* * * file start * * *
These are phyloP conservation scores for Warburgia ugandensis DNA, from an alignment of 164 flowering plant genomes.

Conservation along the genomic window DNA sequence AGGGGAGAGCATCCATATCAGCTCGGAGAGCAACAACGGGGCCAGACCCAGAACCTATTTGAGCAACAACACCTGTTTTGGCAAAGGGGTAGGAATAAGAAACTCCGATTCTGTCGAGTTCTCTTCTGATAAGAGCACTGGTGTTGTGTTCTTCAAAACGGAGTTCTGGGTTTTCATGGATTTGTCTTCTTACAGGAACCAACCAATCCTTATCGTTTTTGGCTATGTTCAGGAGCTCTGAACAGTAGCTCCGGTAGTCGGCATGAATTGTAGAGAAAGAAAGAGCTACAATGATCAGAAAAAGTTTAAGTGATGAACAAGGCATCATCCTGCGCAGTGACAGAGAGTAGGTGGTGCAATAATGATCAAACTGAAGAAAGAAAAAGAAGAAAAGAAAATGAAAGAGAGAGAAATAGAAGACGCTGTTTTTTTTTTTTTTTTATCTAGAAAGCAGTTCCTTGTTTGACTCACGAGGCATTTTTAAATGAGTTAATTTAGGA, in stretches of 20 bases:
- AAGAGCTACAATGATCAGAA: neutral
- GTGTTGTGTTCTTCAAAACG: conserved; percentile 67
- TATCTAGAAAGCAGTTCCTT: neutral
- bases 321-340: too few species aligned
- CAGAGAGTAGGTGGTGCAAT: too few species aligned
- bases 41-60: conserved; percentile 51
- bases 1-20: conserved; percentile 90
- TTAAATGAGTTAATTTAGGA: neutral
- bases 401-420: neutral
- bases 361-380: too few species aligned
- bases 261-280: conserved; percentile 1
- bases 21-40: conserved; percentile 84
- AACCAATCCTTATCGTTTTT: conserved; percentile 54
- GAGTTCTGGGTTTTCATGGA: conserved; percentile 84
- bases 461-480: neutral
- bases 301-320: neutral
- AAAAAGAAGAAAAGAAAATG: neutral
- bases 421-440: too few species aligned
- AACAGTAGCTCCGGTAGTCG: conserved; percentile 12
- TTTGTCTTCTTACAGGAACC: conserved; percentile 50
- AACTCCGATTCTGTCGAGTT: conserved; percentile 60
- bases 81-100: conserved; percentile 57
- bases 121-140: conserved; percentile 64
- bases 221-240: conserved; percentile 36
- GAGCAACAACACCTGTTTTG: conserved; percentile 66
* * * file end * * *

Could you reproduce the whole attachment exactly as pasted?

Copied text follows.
These are phyloP conservation scores for Warburgia ugandensis DNA, from an alignment of 164 flowering plant genomes.

Conservation along the genomic window DNA sequence AGGGGAGAGCATCCATATCAGCTCGGAGAGCAACAACGGGGCCAGACCCAGAACCTATTTGAGCAACAACACCTGTTTTGGCAAAGGGGTAGGAATAAGAAACTCCGATTCTGTCGAGTTCTCTTCTGATAAGAGCACTGGTGTTGTGTTCTTCAAAACGGAGTTCTGGGTTTTCATGGATTTGTCTTCTTACAGGAACCAACCAATCCTTATCGTTTTTGGCTATGTTCAGGAGCTCTGAACAGTAGCTCCGGTAGTCGGCATGAATTGTAGAGAAAGAAAGAGCTACAATGATCAGAAAAAGTTTAAGTGATGAACAAGGCATCATCCTGCGCAGTGACAGAGAGTAGGTGGTGCAATAATGATCAAACTGAAGAAAGAAAAAGAAGAAAAGAAAATGAAAGAGAGAGAAATAGAAGACGCTGTTTTTTTTTTTTTTTTATCTAGAAAGCAGTTCCTTGTTTGACTCACGAGGCATTTTTAAATGAGTTAATTTAGGA, in stretches of 20 bases:
- AAGAGCTACAATGATCAGAA: neutral
- GTGTTGTGTTCTTCAAAACG: conserved; percentile 67
- TATCTAGAAAGCAGTTCCTT: neutral
- bases 321-340: too few species aligned
- CAGAGAGTAGGTGGTGCAAT: too few species aligned
- bases 41-60: conserved; percentile 51
- bases 1-20: conserved; percentile 90
- TTAAATGAGTTAATTTAGGA: neutral
- bases 401-420: neutral
- bases 361-380: too few species aligned
- bases 261-280: conserved; percentile 1
- bases 21-40: conserved; percentile 84
- AACCAATCCTTATCGTTTTT: conserved; percentile 54
- GAGTTCTGGGTTTTCATGGA: conserved; percentile 84
- bases 461-480: neutral
- bases 301-320: neutral
- AAAAAGAAGAAAAGAAAATG: neutral
- bases 421-440: too few species aligned
- AACAGTAGCTCCGGTAGTCG: conserved; percentile 12
- TTTGTCTTCTTACAGGAACC: conserved; percentile 50
- AACTCCGATTCTGTCGAGTT: conserved; percentile 60
- bases 81-100: conserved; percentile 57
- bases 121-140: conserved; percentile 64
- bases 221-240: conserved; percentile 36
- GAGCAACAACACCTGTTTTG: conserved; percentile 66